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Marines in South Korea carry on with their war games

TOKSOK-RI, South Korea — Hunkered in the belly of the USS Juneau off the coast of South Korea, hundreds of U.S. Marines spent the night glued to a mess hall television watching the war in Iraq — and feeling a little left out.

When the sun rose today, they stormed a nearby beach and sloshed through muddy rice fields as part of massive military exercises. North Korea warns that the U.S.-led maneuvers are pushing the Korean Peninsula to the "brink of nuclear war," but for soldiers like Eric Ettinger, they are little more than mundane drills.

"The mood was a little bummed out, because we're not there," the Pennsylvania native said about wanting to pitch into the fight for Iraq.

Today's practice beach assault comes amid mounting tension over North Korea's suspected nuclear weapons program. While it highlights how U.S. military has other hot spots to watch outside the Middle East, it also serves as reminder of what could happen if diplomacy fails on the Korean Peninsula as it did in Iraq.

Amid staged explosions, sorties of U.S. and South Korean fighter jets screamed over the horizon and helicopters came thumping in from the sea. Waves of amphibious assault vehicles, enshrouded in a thick white smoke screen, splashed ashore.

After jumping out of the landing craft, the troops scrambled up an embankment to take positions behind pine trees before spreading out across the nearby rice fields. Sitting just off shore were warships, including the aircraft carrier USS Carl Vinson.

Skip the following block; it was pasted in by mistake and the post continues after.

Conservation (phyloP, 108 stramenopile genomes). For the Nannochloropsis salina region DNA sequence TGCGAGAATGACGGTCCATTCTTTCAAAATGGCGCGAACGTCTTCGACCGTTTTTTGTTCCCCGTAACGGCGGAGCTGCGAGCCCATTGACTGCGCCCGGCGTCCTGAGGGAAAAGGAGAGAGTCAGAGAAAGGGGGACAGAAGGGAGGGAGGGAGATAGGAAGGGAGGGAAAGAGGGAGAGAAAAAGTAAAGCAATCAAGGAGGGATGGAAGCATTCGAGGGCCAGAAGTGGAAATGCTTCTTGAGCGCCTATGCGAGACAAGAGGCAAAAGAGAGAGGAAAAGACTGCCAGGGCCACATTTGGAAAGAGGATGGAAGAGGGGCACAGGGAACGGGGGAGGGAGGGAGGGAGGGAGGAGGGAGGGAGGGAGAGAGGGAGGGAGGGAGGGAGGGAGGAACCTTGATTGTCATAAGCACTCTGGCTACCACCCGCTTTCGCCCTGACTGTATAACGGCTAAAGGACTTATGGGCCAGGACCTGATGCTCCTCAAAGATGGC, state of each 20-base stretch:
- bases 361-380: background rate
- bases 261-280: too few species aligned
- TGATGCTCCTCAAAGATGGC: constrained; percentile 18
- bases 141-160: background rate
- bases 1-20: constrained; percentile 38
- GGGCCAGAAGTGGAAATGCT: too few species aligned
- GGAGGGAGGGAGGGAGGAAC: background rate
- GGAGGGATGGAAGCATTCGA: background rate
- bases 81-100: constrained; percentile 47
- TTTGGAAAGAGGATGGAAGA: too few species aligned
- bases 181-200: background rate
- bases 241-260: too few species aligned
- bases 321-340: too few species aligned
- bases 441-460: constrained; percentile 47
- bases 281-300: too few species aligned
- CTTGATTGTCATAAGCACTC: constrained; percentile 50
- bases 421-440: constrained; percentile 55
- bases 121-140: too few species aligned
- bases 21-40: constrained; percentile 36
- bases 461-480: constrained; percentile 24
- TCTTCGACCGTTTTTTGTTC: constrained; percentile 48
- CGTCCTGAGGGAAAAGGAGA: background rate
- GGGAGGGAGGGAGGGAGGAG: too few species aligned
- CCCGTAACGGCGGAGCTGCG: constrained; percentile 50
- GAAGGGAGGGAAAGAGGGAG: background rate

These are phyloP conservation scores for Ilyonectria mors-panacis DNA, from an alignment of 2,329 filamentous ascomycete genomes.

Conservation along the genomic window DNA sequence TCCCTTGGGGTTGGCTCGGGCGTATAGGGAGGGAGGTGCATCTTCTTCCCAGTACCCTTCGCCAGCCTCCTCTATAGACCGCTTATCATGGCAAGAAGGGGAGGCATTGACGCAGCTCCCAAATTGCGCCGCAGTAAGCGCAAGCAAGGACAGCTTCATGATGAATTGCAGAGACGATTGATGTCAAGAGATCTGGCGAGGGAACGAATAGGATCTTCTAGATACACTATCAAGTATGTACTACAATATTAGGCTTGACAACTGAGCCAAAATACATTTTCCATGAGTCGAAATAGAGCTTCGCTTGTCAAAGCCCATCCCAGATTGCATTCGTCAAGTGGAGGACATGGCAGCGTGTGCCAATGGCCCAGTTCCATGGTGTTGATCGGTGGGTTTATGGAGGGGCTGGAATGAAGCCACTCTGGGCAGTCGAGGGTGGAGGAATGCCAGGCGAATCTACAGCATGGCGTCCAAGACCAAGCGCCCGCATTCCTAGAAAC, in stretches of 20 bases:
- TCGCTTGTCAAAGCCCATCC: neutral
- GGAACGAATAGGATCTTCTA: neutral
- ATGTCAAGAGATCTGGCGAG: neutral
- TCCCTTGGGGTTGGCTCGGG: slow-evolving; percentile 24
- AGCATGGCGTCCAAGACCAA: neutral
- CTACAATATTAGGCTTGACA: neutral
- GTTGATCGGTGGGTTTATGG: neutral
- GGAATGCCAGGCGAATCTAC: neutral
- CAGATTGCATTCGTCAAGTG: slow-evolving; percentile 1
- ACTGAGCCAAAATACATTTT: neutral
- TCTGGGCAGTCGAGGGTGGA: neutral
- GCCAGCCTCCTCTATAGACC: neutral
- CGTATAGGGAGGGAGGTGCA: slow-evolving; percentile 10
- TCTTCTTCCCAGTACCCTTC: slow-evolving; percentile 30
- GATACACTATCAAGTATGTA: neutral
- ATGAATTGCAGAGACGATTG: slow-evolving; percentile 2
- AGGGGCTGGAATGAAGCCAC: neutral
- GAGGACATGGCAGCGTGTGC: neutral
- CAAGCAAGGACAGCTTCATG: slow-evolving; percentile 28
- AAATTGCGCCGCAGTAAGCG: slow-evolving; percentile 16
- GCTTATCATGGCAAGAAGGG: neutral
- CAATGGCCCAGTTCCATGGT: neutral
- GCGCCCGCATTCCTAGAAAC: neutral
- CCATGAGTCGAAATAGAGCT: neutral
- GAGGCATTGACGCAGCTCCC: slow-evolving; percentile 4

North Korea's official KCNA news agency said the United States was conducting the war games to test its capabilities of fighting two wars simultaneously. "This clearly proves that the U.S. win-win strategy, a key link in the whole chain of its strategy to dominate the world by holding an upper hand in strength, is being put into practice on the Korean Peninsula," KCNA said.

Tensions have run high in the region since October, when U.S. officials said North Korea admitted having a secret nuclear program. The United States, which bases 37,000 troops in South Korea, says the exercises are unrelated to the nuclear dispute and are purely defensive.

"This is not about North Korea. This is about our commitment to deterrence," said Lt. Col. Mike Caldwell, a spokesman for the U.S. Forces in Korea.

Washington has deployed an intimidating array of weaponry for the monthlong maneuvers, including the carrier Vinson and a wing of radar-evading stealth fighters, which are here for the first time in a decade.

The United States regularly conducts military exercises with South Korea. One of the annual exercises — called "Reception, Staging, Onward Movement and Integration" — ends March 26. A second — called "Foal Eagle" — started March 4 and runs until April 2.

Before Friday morning's drills began, a lone demonstrator ran onto the beach near this seashore village in southeastern South Korea to unfurl a protest flag. He was quickly tackled by police and hauled away.

On Thursday, South Korea put its military on heightened alert to guard against possible moves by the North to stoke tensions while the world is distracted by the Iraq war. President Bush has described North Korea as part of an "axis of evil" along with Iraq and Iran.

South Korean Defense Minister Cho Young-kil said North Korea was conducting air raid drills across the country to heighten vigilance. But he said he saw "little chance of high-intensity military provocations" from the communist state.